It was classic suppression advertising, designed to keep voters away from the polls.

The Republican heartland

The 83 small towns under 22,000 people that are not in the top 50 in income – Stefanowski’s heartland – gave the Madison Republican a margin of 40,000 votes in 2018.  That cushion dropped to just 2,100 this year, as Lamont reversed nearly all the small-town bleeding.  

Turnout did drop in these small, middle-class and low-income towns, but only by 5 percent. Stefanowski lost 20,000 votes off his 2018 tally of 177,000 and Lamont gained nearly as much, pushing his share of those GOP heartland towns to 49 percent.

This group of roughly half the state's municipalities was remarkably consistent. In all except one of them, Willington, the margin changed in Lamont's favor, regardless of which man won the town. Essex, Old Saybrook, Deep River, Westbrook and Clinton, all in Middlesex County, all boosted their margins for Lamont by more than 18 percentage points. 

Lamont even made hefty gains in the Naugatuck Valley GOP strongholds of Derby, Seymour and Beacon Falls.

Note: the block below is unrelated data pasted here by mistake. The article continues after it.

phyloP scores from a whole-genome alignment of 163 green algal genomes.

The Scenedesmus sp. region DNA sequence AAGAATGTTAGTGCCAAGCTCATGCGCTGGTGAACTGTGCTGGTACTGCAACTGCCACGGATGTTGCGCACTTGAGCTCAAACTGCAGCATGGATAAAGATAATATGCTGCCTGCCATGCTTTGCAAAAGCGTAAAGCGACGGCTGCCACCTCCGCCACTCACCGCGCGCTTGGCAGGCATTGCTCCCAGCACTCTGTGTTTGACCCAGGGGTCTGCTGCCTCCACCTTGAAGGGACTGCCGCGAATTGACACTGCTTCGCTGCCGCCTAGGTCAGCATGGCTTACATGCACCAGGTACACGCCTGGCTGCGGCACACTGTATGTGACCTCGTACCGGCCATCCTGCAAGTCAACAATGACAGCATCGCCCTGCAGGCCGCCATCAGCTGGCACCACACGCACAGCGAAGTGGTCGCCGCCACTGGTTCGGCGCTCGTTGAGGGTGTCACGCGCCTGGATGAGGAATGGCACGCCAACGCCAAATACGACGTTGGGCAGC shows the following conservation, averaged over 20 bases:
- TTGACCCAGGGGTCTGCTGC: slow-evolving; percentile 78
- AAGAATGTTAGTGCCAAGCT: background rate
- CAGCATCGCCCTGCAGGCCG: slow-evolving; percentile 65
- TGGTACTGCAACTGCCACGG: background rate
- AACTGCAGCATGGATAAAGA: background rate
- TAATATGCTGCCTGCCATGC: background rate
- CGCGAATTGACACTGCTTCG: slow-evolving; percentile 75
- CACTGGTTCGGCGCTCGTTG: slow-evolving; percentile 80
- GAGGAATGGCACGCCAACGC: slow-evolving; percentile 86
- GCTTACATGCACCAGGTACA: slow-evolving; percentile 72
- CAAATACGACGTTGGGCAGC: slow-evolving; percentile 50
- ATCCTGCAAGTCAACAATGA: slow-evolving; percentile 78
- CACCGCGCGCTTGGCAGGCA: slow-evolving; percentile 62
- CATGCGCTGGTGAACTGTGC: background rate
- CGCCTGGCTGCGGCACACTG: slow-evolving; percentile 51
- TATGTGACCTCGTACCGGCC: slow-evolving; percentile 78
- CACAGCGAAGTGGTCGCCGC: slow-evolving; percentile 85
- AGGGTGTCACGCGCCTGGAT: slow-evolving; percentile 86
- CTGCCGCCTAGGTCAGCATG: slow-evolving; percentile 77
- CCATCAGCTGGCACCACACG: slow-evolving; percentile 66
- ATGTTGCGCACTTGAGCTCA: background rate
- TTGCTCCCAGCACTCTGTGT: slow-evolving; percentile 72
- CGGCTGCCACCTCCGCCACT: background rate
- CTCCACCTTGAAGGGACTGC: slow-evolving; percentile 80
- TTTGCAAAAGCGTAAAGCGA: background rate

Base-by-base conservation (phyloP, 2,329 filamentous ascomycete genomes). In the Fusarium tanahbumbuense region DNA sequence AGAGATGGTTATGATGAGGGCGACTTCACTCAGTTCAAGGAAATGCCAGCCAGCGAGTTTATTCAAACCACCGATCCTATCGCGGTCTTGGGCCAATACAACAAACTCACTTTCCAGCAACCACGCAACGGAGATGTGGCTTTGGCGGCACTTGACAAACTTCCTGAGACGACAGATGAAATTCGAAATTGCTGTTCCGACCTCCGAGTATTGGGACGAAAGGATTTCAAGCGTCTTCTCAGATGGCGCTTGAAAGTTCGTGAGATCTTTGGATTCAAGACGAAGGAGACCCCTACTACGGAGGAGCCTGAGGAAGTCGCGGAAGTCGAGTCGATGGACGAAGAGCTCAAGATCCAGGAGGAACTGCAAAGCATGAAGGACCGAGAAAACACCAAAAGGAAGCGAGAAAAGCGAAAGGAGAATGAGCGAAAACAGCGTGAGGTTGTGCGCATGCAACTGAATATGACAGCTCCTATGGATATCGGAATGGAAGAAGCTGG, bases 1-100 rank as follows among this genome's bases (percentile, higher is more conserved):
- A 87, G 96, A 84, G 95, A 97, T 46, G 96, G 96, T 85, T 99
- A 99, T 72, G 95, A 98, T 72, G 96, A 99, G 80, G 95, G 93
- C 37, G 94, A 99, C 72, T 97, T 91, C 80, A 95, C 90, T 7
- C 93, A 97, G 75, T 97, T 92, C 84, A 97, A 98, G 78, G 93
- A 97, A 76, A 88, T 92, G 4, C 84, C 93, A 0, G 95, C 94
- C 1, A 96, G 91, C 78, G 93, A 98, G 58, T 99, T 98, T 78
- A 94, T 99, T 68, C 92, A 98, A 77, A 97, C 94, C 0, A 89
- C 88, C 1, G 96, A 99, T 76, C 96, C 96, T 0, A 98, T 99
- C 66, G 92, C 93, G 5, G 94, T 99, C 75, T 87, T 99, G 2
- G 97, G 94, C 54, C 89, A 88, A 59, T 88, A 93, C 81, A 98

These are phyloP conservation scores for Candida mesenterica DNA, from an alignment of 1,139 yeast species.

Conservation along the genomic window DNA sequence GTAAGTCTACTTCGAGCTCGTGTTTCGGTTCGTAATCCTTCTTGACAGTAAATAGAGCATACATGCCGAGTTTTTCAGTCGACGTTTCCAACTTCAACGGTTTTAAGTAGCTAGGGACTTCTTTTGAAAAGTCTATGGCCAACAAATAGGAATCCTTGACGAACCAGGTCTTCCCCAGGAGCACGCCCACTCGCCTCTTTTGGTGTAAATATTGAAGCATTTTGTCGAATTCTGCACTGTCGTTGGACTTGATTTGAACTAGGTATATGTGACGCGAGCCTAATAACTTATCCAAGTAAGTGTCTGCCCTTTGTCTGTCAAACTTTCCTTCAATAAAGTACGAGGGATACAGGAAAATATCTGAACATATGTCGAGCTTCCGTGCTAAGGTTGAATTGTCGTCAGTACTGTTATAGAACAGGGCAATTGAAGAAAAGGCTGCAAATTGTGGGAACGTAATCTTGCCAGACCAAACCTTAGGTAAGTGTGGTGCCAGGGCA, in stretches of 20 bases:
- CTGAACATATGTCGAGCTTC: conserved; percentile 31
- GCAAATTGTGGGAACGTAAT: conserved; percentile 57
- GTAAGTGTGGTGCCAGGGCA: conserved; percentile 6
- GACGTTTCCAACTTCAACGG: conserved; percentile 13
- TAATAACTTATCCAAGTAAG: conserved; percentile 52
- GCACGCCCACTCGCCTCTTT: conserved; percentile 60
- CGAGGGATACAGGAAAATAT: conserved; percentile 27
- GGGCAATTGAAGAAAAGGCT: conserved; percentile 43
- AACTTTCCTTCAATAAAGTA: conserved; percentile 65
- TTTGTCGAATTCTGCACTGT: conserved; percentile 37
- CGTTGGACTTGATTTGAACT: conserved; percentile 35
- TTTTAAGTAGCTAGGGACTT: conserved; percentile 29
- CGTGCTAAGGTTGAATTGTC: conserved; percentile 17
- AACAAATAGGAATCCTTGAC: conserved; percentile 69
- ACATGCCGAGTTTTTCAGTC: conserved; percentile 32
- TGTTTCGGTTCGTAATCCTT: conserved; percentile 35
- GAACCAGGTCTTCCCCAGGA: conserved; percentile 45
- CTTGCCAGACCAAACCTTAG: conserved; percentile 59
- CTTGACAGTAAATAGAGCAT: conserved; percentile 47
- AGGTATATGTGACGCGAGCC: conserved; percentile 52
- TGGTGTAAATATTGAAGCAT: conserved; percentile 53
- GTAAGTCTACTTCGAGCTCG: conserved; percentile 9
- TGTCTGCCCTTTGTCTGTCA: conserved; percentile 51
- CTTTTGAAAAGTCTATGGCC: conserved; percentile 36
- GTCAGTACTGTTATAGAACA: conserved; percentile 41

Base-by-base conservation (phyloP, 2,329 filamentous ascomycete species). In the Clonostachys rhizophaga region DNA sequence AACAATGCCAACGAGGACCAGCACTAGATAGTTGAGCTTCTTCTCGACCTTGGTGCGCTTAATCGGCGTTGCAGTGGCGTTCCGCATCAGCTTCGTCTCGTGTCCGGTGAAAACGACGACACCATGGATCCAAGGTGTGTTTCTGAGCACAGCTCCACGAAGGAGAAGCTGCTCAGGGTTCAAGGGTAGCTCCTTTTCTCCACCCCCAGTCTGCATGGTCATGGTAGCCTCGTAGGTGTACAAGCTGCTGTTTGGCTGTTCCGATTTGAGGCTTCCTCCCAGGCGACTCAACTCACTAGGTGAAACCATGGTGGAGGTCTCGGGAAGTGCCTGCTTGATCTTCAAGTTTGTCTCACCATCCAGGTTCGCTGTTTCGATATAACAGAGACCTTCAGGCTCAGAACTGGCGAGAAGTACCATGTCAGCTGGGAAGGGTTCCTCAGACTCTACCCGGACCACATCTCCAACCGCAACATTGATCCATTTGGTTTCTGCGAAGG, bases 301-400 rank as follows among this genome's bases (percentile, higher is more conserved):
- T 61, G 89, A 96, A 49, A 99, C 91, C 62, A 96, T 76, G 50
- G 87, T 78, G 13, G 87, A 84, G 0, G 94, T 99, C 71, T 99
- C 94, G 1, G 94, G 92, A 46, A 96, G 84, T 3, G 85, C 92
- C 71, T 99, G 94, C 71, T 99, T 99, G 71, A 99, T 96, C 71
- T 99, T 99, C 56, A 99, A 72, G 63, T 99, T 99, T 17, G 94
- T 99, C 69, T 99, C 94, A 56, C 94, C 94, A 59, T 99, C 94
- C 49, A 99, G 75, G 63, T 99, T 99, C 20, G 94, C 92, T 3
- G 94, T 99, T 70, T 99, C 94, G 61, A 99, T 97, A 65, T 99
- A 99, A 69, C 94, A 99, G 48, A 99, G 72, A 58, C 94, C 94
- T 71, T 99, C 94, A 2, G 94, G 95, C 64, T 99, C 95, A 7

Rich man, rich towns, rich rewards

Noplace was Lamont's performance more stunning than in the richest 25 towns by median household income. The governor won just seven of these bullion bastions in 2018, losing 18. On Tuesday, he lost just five -- including two, Bethany and Warren, by less than 20 votes as of Thursday. 

In all, the tony 25 moved from giving Stefanowski an extra 12,400 votes to handing Lamont a margin of 32,347, an astounding turnaround of 45,000 votes with just 219,000 voters.  The governor's hometown of Greenwich, largest of the 25, gave Lamont a 4,500-vote cushion after Stefanowski bested him there by 1,500 votes in 2018.  Greenwich is sending its first-ever all-Democratic delegation to the state House and its Senate seat was in a recount as of Friday.